U.S. universities remain No. 1 in world rankings on academic subjects

QS report shows American institutions sliding a bit but still dominant in research and devotion to current global issues.

U.S. institutions of higher education are delivering on their promise to provide the best education in the world, ranking at the top of more than half of academic disciplines against global competitors, according to a new report released by rankings company Quacquarelli Symonds (QS).

The massive analysis by QS of more than 15,000 subjects at 1,543 leading universities in its World University Rankings by Subject shows that the United States has 239 programs in the top 10, far outpacing the UK (131) and nine other countries combined. Still, the share of U.S. institutions ranking at the top has dwindled over the past five years from 71% to 53%.

The Massachusetts Institute of Technology and Harvard University dominated the No. 1 positions on this year’s list, each garnering first-place honors in 12 separate academic categories. MIT earned top honors in several engineering disciplines: mechanical, electrical, civil and structural, as well as math, physics, chemistry, astronomy and materials science. Harvard landed at No. 1 in law, history, medicine, psychology, sociology, economics, politics, accounting and business.

Four other American institutions—Stanford (environmental sciences), NYU (philosophy), the Colorado School of Mines (engineering-mining) and the University of Pennsylvania—led specific subjects, highlighting the breadth of excellence in a still daunting time for the sector. QS said where the U.S. excelled in the past year was in research around COVID-19, climate change and medicine.

“The last few years have provided increasing evidence of the difficulties faced by American higher education: the competitiveness and economic strength of peer institutions, an often-adversarial political environment, and the challenges often created by dwindling public funding,” said Ben Sowter, Research Director at QS. “This year’s results reflect these challenges but should provide some reassurance that, while those obstacles persist, American institutions are continuing to drive research and the practical innovation necessary for the world to combat climate change, COVID, and other major health challenges—and they are often doing so more than any other higher education sector in the world.”

The biggest competitor was the UK, with 15 overall first-place rankings, including six from Oxford University. Switzerland had four (led by ETH Zurich’s three first-place spots), the Netherlands had two, and Singapore, Australia, Italy and Sweden had one apiece.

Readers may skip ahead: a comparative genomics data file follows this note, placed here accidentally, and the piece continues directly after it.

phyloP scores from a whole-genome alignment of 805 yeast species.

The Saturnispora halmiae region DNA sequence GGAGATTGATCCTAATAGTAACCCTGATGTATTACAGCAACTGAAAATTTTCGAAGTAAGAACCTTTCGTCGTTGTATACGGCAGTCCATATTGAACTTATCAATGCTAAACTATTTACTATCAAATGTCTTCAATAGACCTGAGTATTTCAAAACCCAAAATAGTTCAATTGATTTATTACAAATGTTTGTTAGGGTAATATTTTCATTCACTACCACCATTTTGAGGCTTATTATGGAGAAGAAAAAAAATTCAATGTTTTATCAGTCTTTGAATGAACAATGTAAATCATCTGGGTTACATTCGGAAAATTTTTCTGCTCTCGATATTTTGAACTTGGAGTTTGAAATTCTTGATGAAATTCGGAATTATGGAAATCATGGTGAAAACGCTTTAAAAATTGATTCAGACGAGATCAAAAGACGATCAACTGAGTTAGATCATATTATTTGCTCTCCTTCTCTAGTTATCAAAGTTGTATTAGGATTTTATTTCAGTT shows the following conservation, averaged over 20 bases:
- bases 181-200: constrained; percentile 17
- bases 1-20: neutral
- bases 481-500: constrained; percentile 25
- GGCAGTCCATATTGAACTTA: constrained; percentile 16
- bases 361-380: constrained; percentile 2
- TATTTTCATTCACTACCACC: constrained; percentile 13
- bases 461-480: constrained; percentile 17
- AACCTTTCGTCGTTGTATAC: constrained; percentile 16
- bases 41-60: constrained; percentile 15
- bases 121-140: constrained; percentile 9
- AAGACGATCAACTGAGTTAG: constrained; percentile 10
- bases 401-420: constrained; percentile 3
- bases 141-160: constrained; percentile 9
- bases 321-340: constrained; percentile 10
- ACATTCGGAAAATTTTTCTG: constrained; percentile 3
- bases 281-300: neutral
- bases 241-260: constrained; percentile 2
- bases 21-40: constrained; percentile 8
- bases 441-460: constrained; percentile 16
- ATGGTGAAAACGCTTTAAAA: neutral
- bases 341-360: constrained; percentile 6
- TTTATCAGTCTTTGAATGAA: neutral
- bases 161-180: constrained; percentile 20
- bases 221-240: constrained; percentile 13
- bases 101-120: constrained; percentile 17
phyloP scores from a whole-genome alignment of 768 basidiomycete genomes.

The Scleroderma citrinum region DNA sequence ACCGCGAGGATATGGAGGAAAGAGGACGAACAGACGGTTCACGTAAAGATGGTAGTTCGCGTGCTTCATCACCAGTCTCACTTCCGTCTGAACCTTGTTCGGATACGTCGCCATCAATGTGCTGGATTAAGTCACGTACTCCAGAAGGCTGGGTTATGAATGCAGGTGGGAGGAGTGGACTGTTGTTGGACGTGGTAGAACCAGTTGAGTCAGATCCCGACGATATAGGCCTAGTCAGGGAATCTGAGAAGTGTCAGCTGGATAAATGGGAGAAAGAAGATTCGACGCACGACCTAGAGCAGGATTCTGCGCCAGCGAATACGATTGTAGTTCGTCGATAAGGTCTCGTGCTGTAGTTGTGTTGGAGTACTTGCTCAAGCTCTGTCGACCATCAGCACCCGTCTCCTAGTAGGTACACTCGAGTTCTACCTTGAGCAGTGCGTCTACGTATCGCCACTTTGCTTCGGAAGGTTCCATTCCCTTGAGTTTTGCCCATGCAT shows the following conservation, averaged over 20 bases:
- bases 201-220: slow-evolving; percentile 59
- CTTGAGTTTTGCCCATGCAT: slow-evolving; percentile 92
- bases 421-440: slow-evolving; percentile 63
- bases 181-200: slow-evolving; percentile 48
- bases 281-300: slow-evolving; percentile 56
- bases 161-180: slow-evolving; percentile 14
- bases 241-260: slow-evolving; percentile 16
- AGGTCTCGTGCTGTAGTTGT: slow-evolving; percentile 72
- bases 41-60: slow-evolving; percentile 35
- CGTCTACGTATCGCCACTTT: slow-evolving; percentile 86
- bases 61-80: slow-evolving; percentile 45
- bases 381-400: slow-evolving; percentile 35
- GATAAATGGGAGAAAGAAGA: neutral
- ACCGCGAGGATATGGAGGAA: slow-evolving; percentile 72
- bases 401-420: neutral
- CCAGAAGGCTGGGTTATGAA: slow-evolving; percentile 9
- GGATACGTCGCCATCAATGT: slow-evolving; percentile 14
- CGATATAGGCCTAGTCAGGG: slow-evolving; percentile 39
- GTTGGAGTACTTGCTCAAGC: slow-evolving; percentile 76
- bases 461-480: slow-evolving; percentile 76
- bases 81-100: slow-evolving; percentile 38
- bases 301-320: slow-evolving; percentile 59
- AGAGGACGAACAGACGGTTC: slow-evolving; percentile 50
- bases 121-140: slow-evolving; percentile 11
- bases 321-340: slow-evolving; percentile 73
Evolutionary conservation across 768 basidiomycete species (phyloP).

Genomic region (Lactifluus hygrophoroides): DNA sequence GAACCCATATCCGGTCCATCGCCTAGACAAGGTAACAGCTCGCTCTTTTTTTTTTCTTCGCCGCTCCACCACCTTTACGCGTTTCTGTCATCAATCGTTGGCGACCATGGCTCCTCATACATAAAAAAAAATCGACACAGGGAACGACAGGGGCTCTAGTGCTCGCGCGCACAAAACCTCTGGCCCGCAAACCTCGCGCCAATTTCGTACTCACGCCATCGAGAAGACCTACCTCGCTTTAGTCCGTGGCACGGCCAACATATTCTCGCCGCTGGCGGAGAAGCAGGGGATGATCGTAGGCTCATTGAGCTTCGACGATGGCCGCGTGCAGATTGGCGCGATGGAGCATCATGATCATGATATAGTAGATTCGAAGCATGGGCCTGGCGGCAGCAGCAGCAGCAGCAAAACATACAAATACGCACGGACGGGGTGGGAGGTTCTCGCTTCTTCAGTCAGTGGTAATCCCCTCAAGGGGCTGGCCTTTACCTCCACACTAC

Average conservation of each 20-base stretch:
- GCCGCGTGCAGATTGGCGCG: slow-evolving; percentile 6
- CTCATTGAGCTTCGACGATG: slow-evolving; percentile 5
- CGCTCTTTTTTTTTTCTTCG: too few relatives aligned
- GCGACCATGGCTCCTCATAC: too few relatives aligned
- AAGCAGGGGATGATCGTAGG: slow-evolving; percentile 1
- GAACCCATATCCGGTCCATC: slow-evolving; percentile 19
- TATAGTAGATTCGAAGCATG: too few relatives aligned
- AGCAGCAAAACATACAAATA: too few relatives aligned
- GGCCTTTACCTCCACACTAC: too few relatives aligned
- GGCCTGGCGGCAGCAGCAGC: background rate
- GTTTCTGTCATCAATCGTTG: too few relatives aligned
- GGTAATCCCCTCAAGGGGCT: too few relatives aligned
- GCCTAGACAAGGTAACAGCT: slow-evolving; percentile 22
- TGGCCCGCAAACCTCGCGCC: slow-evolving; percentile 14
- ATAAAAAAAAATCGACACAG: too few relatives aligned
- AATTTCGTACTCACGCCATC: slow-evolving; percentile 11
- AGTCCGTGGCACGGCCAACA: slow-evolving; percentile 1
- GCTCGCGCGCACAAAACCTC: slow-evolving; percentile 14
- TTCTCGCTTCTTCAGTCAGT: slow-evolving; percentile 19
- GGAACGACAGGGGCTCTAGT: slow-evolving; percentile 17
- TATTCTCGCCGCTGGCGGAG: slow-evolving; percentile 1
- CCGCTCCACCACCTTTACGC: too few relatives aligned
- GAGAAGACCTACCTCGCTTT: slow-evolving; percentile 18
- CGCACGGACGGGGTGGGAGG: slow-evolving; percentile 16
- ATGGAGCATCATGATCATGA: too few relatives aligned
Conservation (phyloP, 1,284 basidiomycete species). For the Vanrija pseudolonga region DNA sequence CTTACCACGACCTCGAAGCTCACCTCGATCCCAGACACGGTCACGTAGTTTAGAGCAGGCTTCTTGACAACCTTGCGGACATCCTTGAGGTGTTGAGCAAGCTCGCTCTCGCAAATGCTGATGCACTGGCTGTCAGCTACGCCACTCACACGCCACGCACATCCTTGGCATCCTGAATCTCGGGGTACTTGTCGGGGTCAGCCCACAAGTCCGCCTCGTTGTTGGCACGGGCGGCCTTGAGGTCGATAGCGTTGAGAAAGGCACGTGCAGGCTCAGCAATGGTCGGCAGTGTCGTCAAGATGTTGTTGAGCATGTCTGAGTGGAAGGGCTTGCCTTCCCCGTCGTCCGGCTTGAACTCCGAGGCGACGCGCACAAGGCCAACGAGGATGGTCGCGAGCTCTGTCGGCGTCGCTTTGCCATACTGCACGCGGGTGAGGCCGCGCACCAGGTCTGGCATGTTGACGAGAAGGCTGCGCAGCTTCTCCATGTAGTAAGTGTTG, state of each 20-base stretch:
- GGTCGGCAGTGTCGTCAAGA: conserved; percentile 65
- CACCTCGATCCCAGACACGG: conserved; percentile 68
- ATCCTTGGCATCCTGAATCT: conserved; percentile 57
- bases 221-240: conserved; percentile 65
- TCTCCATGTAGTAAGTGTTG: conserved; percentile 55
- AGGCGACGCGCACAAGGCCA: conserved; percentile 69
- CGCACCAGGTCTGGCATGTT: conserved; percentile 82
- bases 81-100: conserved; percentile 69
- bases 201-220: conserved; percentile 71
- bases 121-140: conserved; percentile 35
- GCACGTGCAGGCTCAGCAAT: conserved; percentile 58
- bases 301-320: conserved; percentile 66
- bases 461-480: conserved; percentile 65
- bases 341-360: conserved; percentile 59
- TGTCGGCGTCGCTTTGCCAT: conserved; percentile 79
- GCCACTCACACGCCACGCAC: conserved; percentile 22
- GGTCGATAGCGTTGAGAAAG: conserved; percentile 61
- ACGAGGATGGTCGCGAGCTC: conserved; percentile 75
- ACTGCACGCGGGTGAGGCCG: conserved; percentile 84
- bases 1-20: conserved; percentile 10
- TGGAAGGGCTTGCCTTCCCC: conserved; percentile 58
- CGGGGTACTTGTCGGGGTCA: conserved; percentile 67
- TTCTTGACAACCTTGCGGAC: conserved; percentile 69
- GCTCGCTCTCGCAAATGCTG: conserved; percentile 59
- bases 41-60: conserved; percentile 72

In the overall categories (a compilation of the various disciplines), the U.S. fared very well:

Arts and Humanities: Although Oxford and the University of Cambridge garnered the top two spots, American universities placed in seven of the next eight positions, with Harvard coming in at No. 3, followed by the University of California-Berkeley, Stanford, Yale, Columbia, NYU and UCLA. MIT, the University of Chicago and Princeton also cracked the Top 20.

Engineering and technology: While MIT came in at No. 1, only two other U.S. institutions made it into the Top 10—Stanford at No. 5 and UC-Berkeley at No. 9. However, several more managed to make it into the Top 20, including Harvard (12), the California Institute of Technology (15), Georgia Tech (16) and Carnegie Mellon (18).

Life sciences and medicine: Led by Harvard, the list of American institutions also includes Johns Hopkins (3), Stanford (5), MIT (6), UC-San Francisco (9), UCLA (11), Yale (13), UC-San Diego (15), University of Washington (16), University of Pennsylvania (18) and UC-Berkeley (tie 19).

Natural sciences: MIT and Harvard placed 1 and 2 overall, and American institutions paced by three in California—Stanford (5), Caltech (7) and UC-Berkeley (8)—showed the depth in areas that included geology, geophysics, earth and marine sciences, math and chemistry. Princeton (11), UCLA (18) and the University of Chicago (19) also made the top 20.

Social sciences and management: Harvard led the category overall, which included a broad spectrum of subjects from law and business to sports, statistics, library management, education and hospitality. American institutions that placed in the Top 20 included Stanford (5), MIT (6), UC-Berkeley (8), Yale (9), Columbia (12), University of Chicago (13), UCLA (14), Penn (16), NYU (17) and Princeton (tie 19).

The QS rankings are the result of an exhaustive process that includes academic and employer surveys and data analysis and feature five main categories: academic reputation, employer reputation, research citations, H-index (highly publicized works), and the International Research Network index.

Chris Burt
Chris Burt
Chris is a reporter and associate editor for University Business and District Administration magazines, covering the entirety of higher education and K-12 schools. Prior to coming to LRP, Chris had a distinguished career as a multifaceted editor, designer and reporter for some of the top newspapers and media outlets in the country, including the Palm Beach Post, Sun-Sentinel, Albany Times-Union and The Boston Globe. He is a graduate of Northeastern University.

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